Inmate and corrections officer test positive for coronavirus at Rikers Island; Jacqui Heinrich reports.
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Death penalty states have been asked to hand over their stockpiles of drugs used in lethal injections to instead help save the lives of hundreds of patients admitted to intensive care units after contracting the coronavirus.
Seven medical practitioners and experts addressed a letter to state correctional facility directors urging them to turn over their supplies of sedatives and paralytics to hospitals where they can be used for intubation and mechanical ventilation in critically ill COVID-19 patients.
“Health care workers across the United States are facing unprecedented shortages of vital resources needed to battle COVID-19,” the letter said. Scarce resources include not only ventilators and masks, but also key medicines such as sedatives and paralytics needed for intubation and mechanical ventilation.
“Many of the medicines needed during this critical time are the same drugs used in lethal injections. These medicines were never made or developed to cause death – to the contrary, many were formulated to connect patients to life-saving ventilators and lessen the discomfort of intubation.”
“At this crucial moment in our country, we must prioritize the needs and lives of patients above ending the lives of prisoners,” the letter said.
The letter was sent out to the corrections departments in all states where capital punishment is legal, The Guardian reported. Not all states that allow capital punishment disclose if they stockpile medication for lethal injections. At least 19 states have execution procedures that involve sedatives and paralytics.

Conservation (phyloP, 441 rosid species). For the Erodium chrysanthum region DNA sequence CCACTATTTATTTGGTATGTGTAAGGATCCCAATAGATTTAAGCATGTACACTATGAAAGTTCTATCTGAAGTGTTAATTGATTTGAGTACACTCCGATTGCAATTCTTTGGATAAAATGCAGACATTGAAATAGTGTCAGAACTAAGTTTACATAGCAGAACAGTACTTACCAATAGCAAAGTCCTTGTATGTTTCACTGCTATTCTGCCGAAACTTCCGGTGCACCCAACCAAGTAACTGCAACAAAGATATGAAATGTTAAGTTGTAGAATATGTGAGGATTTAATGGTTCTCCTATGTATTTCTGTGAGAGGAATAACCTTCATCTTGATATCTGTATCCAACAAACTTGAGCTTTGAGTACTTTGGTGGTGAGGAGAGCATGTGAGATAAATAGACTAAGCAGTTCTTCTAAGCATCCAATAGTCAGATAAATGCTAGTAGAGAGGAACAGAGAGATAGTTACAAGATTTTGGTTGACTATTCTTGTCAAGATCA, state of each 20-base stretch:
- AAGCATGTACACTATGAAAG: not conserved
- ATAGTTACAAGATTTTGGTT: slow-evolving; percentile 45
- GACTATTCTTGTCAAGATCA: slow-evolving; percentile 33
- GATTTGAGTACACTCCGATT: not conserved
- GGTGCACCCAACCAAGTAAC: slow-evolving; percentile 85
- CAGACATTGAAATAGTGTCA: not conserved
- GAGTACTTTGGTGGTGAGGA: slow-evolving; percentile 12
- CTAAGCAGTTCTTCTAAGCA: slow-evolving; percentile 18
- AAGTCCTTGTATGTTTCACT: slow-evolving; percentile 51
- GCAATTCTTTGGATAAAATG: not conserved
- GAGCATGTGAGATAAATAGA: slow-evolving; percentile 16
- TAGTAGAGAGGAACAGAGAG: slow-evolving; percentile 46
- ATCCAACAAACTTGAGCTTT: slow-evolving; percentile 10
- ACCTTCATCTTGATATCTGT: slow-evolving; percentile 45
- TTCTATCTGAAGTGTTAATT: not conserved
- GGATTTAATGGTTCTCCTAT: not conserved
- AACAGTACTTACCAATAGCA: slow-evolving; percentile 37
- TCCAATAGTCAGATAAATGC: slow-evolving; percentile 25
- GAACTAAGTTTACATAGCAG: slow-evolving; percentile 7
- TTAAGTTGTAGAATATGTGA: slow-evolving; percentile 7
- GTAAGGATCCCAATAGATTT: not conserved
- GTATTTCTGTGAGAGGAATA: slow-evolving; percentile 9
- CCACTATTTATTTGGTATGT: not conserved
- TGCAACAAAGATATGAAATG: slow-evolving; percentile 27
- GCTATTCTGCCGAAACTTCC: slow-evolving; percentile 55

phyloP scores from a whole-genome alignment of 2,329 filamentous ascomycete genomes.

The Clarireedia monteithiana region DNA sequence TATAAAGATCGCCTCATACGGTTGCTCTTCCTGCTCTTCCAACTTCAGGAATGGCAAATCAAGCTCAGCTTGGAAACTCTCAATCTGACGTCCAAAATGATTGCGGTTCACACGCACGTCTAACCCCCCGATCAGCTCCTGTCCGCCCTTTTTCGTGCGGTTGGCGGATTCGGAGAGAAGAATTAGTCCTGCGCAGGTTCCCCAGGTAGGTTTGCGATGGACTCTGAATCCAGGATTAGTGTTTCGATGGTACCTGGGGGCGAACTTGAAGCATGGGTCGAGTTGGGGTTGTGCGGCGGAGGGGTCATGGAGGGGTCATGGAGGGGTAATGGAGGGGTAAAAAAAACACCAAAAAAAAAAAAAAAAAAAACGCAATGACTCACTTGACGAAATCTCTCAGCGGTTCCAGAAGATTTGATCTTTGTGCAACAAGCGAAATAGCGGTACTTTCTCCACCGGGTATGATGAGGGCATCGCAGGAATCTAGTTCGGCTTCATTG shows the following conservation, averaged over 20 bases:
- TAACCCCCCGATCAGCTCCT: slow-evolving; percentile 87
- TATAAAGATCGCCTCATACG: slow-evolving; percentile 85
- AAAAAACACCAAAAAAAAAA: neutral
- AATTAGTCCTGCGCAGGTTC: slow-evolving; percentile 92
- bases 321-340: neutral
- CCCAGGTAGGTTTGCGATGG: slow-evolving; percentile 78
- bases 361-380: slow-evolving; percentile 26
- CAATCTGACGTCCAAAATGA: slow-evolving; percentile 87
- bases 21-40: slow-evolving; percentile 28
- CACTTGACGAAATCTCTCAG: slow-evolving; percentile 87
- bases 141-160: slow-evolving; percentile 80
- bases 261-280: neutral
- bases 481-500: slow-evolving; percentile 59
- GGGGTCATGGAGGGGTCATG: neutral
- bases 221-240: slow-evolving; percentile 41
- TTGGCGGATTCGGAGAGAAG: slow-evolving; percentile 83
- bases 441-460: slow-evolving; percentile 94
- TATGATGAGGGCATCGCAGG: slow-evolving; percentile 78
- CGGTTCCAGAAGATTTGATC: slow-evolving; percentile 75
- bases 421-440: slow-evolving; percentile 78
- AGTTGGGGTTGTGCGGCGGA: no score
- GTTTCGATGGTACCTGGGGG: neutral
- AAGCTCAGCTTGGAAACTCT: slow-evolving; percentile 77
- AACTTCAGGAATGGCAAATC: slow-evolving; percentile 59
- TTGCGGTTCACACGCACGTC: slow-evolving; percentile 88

Capital punishment is legal in 28 states, but governors in California, Oregon, and Pennsylvania have issued moratoria on the practice, according to the Death Penalty Information Center. In 2019, Attorney General Bill Barr said the Justice Department would resume capital punishment for federal death row inmates for the first time in more than 15 years.
Shortages of certain types of sedatives and paralytics have been recorded by the federal government and pharmacy organizations. For example, the Food and Drug Administration recorded shortages for midazolam and fentanyl. The American Society of Health-System Pharmacists (ASHP) recorded shortages for midazolam and fentanyl, as well as vecuronium bromide and rocuronium bromide. Those four drugs are used in executions in several states, according to the letter.
Dr. Joel B. Zivot, an associate professor of anesthesiology and surgery who was the main signatory, told Newsweek that only one state – Wyoming – had replied to the letter by Saturday to say its department of corrections did not have any of the specified drugs stockpiled. Wyoming has not executed a death row inmate since 1992.
“Your stockpile could save the lives of hundreds of people; though this may be a small fraction of the total anticipated deaths, it is a central ethical directive that medicine values every life. Those who might be saved could include a colleague, a loved one, or even you,” the letter claimed.